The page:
The newest Keanu Reeves vehicle, John Wick, is as slick and sleek as the car driven by the titular protagonist. Throughout the 90-minute super-cut of fights and deaths brought on by murder of Wick’s dog and theft of his ’69 Mustang, the bloody fantasy delivers exactly what it promises — with a vengeance.
Co-directed by former stuntmen David Leitch and Chad Stahelski, there’s no surprise that the combat is impressive and imaginative. The curveball, and indeed the brilliance behind John Wick, is the restraint of the filmmakers. A callback to the art house action of films like Hard Boiled (1992) and the more recent Drive (2011), most of the violence is captured in wide shots and long takes, allowing the audience to admire the skill and the strength of the assassins.
No shaky cam. No extreme close-ups of heads hitting banisters or fingers pulling triggers. No Michael Bay-isms. It’s crisp, clean and suspenseful. You’ll be on the edge of your seat, tapping your knees or your buddy’s shoulder, all the while mouthing “holy fuck.”
On paper, the plot is a beat sheet of the moth-eaten revenge genre — a flick that would star Keanu Reeves; it’s more a regurgitation of the action flicks that kicked Keanu to the top in the ‘90s than a throwback. With most thrill rides, the story comes second to cutthroats and gunshots, and here the filmmakers remain reverent to the formula. With one exception: they know what they’re doing. It’s predictable, and therein lies the fun.
John Wick is as straight-forward as it is self-contained. To give you an idea: there’s a scene that cuts between the killers preparing for murder and whatnot while the song “Killing Strangers” by Marilyn Manson plays in the background. You might roll your eyes if you weren’t so transfixed, staring glassy-eyed at the screen, watching Keanu do donuts in a cool car around bad guys, knowing what’s to come and not being able to hold back a smile.
It’s a fast-burning flick and the lack of exposition adds to the mystery and creates a unique environment, uncommon in your typical fare. Despite firefights in the middle of intersections in Manhattan, there are no cops, or really any interactions with characters who aren’t holding a weapon (well, there’s the lady who delivers the dog, but — who knows? — she might be a petnapper).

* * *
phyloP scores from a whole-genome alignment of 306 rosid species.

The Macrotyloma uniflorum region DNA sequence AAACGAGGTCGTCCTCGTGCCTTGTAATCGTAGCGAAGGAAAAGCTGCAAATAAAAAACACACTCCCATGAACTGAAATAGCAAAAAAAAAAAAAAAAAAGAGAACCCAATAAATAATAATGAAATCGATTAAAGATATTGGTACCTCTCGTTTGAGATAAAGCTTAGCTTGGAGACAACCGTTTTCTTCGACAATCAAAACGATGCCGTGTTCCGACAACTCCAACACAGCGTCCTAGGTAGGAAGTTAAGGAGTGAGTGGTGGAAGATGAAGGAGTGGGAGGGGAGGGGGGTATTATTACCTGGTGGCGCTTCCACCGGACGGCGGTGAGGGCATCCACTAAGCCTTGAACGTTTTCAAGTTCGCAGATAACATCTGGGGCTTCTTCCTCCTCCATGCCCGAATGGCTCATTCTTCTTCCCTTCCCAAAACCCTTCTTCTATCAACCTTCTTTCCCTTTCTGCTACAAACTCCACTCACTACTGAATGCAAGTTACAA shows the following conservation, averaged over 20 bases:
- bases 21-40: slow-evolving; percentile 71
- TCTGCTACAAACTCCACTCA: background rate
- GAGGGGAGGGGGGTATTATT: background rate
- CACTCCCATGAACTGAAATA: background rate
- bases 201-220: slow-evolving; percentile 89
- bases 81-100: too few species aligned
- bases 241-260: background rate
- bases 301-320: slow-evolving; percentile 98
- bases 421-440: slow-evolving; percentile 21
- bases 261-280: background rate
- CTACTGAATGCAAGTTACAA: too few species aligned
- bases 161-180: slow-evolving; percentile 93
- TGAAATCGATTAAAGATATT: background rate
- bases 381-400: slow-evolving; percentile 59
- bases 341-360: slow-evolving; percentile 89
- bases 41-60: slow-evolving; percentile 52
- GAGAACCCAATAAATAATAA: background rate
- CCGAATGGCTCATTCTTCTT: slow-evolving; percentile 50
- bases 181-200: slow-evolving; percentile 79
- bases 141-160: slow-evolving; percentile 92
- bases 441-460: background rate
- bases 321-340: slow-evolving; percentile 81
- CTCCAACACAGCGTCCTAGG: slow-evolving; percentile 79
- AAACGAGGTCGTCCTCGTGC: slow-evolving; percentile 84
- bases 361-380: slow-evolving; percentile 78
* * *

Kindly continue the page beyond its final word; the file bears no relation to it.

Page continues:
It’s as if the city itself has become the underworld, and organized crime is the only occupation. New York City acts as the perfect backdrop to the action as the buildings more or less look the same: one might be offices, another apartments, or perhaps a respite for the world’s craziest killers. The funnest set piece of the film is The Continental, a hotel for the corrupt, a safe-zone where everyone knows each other; inside they have each others backs but on the outside, they will as easily have their heads: A friend noted it’s like Hogwarts for assassins.
Not to a fault, everyone in the film is typecast, and the best of them is Alfie Allen (Theon Greyjoy of Game of Thrones), who plays another ‘lesser son of a greater father’ who enjoys taking from others what they love most — this time killing Keanu’s puppy. Who knows what atrocities Allen will commit on screen next? Keanu, of course, plays Keanu, the perfect poker face, on top of his game like never before. Willem Dafoe, Ian McShane, and John Leguizamo also appear in small but essential roles.
John Wick is not to be missed, whether in the theater (strongly recommended) or on your couch with a beer and a pizza. However tempting to take a shot for every shot, don’t make it a drinking game. You will die. Like everyone Keanu meets.
Before I leave you, I must note the similarity of John Wick to one of my favorite flicks of 2012: Jack Reacher. In addition to being titular heroes, everyone seems to know their names, fearing what they might do or how they might react, and they are both ruthless, back-breaking machines.
Jack Reacher was green lit for a sequel. Given the acclaim and box office return of John Wick (exceeding expectations with 14.4 million its opening weekend), I guarantee we’ll see more of Wick, a property that deserves a franchise. I will let each of the respective films have three sequels (that seems fair, no?), and then I will attack! So I share with you — for your enjoyment, but mostly for my own pleasure — my newest passion project, Reach 4 the Wick.
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Followed by Wick V. Reacher: Face/Off, the sequel of the crossover of John Wick and Jack Reacher, and the spiritual sequel to Face/Off, because you all know you want it. Obviously, you are very welcome. Spoiler: Nic Cage and John Travolta will have cameos.
Updates on both projects are forthcoming. Anyone got 300 million bucks they could loan me?